Posted by Nick Teynor on Apr 3rd 2020
*Wasatch County has issued a "Stay at Home" order, which impacts the Provo River. It states no visitors from outside the county are allowed to come recreate or visit. You can read the full order here.
*Summit County also has an order in place which affects most of the Weber Drainage. You can read that order here.
Happy April, Everyone!
Our snow pack is good, our local waters are in great shape, and the best fishing of the year is yet to come. So, let's keep the faith, wash our hands, be kind to each other, and let's get ready for a great fishing season once this situation improves!
*Be advised: The Lower Provo will be experiencing very high flow bumps from April 6th-12th. They are testing a new valve on the dam, and in order to do so, they will be bumping river flows daily on the Lower. Flows will rise 100 CFS per hour, peaking at 850 CFS each day. This flow will make the Lower Provo much more difficult to fish, and make it potentially hazardous. For more info, check out this link: www.prwua.org *
Lower Provo flows are currently at 268 CFS. This is a higher-than-normal spring fishing flow, and at these flows, the fish will seek out shoreline structure (rocks, logs, seam lines, etc.), and any deeper slots and holes they can find. Blue Wings and Midges are hatching daily now, but if you do not live in Wasatch County, you cannot fish above the Utah County/Wasatch County line, which is a 1/2 mile-1 mile above the turn-off for Sundance Ski Resort. If you live in Wasatch County, you're good to fish the upper half of the Lower Provo. For the rest of us, we can fish from the county line down to Utah Lake for the current time being. If you check the Lower out, make sure you have Sow Bugs, a variety of small midge larva, midge pupa, midge adult patterns, BWO nymphs, BWO dry flies, and small attractor nymphs. If all else fails, try using streamers to move some fish.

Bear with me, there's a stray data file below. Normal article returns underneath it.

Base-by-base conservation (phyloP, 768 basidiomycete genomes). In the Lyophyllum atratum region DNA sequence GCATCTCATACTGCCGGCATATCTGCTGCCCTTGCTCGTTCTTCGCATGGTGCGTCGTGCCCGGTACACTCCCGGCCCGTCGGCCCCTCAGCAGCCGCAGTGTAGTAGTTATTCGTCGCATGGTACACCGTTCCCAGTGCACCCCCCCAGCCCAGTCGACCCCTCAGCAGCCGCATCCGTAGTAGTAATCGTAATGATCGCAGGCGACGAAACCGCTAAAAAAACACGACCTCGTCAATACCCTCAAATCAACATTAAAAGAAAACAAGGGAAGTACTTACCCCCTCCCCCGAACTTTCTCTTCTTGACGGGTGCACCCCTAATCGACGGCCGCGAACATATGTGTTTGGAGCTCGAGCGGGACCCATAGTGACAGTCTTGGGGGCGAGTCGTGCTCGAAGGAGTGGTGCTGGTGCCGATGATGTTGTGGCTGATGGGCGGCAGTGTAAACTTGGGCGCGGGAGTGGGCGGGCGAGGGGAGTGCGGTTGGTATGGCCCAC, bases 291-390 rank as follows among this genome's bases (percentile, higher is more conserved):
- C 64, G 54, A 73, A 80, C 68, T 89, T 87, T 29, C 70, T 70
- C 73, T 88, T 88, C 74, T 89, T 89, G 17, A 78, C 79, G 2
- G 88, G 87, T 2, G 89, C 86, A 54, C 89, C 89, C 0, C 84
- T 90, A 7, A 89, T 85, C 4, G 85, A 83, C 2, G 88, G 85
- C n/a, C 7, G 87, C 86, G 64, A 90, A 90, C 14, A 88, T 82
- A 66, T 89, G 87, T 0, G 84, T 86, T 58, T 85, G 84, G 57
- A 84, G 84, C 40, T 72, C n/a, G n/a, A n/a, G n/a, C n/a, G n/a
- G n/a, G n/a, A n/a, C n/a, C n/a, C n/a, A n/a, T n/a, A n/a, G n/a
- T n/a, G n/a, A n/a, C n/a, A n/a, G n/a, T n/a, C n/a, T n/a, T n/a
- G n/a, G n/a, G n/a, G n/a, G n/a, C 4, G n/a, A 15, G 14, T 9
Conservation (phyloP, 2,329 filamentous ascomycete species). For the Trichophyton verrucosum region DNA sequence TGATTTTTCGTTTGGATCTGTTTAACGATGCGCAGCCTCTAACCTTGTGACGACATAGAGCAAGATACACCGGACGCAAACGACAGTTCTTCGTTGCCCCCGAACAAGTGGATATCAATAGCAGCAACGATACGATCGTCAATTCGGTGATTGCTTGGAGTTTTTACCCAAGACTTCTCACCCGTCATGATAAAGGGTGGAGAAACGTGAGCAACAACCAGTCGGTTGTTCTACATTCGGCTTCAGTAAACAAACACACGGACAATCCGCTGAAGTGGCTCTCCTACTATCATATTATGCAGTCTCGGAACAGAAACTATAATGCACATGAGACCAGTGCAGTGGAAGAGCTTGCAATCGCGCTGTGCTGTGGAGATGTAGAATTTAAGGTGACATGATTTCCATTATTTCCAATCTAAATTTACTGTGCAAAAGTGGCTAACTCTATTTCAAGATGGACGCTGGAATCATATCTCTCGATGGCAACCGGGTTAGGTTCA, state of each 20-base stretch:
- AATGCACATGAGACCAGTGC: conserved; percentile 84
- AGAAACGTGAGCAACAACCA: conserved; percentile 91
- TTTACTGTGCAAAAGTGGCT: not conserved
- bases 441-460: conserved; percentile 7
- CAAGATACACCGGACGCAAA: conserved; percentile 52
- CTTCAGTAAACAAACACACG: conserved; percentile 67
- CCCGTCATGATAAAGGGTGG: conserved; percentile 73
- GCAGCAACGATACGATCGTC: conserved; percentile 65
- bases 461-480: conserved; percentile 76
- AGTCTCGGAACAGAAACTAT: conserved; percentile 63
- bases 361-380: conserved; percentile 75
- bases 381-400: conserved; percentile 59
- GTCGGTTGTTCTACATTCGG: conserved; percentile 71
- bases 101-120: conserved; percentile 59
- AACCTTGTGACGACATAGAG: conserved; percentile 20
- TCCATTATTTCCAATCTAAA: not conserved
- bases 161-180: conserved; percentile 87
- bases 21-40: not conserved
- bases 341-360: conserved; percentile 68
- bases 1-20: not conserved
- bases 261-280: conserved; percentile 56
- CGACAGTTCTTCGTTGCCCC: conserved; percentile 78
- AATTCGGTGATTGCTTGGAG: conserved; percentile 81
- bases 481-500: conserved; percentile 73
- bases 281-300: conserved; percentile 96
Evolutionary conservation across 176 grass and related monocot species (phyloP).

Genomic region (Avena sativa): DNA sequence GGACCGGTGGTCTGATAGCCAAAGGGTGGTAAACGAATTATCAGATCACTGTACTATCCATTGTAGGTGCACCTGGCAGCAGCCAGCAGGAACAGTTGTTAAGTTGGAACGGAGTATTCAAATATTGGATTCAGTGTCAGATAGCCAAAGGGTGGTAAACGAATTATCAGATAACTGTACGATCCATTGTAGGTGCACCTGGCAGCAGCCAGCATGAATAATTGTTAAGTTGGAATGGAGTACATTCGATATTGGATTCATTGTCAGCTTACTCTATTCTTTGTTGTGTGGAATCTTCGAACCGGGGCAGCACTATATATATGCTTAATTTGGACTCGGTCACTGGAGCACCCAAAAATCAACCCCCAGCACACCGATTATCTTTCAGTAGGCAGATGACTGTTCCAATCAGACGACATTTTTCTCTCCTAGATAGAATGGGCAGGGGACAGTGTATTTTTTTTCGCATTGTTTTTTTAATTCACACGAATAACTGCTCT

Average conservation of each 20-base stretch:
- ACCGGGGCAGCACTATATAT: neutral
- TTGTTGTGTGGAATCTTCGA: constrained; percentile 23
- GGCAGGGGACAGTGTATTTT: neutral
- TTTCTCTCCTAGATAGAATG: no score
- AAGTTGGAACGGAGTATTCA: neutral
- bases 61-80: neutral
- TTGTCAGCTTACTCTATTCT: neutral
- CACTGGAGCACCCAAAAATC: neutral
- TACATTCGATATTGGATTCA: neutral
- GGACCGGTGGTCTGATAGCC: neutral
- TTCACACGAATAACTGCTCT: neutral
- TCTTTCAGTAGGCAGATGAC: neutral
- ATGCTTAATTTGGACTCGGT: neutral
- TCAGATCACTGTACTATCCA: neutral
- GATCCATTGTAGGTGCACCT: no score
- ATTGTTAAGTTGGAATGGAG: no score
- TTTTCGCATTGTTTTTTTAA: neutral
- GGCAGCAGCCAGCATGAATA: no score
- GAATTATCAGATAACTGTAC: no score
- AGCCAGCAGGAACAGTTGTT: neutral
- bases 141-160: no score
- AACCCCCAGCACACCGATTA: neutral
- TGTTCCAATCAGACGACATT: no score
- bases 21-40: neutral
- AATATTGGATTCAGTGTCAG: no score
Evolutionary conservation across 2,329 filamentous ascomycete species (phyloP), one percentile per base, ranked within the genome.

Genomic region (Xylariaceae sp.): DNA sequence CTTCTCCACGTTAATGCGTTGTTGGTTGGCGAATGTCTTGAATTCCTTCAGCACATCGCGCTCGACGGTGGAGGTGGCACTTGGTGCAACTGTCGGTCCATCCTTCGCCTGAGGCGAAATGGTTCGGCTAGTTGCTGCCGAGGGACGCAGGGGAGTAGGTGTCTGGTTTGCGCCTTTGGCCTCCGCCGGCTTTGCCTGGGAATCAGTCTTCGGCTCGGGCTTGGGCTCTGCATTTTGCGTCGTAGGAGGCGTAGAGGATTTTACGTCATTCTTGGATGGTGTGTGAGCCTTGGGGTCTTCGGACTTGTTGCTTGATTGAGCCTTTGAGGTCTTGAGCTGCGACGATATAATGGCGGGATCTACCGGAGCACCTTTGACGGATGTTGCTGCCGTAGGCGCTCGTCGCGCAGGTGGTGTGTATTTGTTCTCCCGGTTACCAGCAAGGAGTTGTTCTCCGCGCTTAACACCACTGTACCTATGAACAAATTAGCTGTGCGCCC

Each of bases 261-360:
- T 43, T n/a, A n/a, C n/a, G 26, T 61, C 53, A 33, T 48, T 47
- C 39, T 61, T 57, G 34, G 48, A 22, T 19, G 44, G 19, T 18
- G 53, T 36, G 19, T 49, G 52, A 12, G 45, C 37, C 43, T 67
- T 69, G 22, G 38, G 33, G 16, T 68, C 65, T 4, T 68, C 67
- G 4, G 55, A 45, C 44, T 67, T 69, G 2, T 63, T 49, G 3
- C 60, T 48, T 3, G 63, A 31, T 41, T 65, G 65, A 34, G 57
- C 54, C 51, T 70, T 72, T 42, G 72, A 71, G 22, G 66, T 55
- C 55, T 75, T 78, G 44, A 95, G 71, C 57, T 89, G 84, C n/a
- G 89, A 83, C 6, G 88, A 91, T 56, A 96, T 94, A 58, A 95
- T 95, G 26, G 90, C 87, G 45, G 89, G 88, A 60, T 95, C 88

With the current Summit County health mandate, fishing the Weber in Summit County is not considered an "essential" activity for both residents and non-residents, nor responsible to do at this time given the COVID-19 situation. If this changes, we will let you know!
If you are desperate to get out and wet a line, and want to be socially responsible, there are quite a few community fishing ponds across the valley you can check out. I can't tell you that you're going to catch a bunch of fish, but if nothing else, you can focus on working on your fly-casting, and the bonus will be that you will have an opportunity to hook a fish in the process. If I were heading out to the local city ponds, I would make sure to be packing a variety of leeches, Zebra Midges, Prince Nymphs, Hares Ear Nymphs, Copper Johns, etc. You may get lucky and see some fish eating midges off of the surface, so it would be smart to have a variety of Griffith's Gnats and Parachute Adams with you too. Here's the link to find out more about Salt Lake City's Community Fisheries.
For our complete Northern Utah fishing report, check out our weekly River Conditions.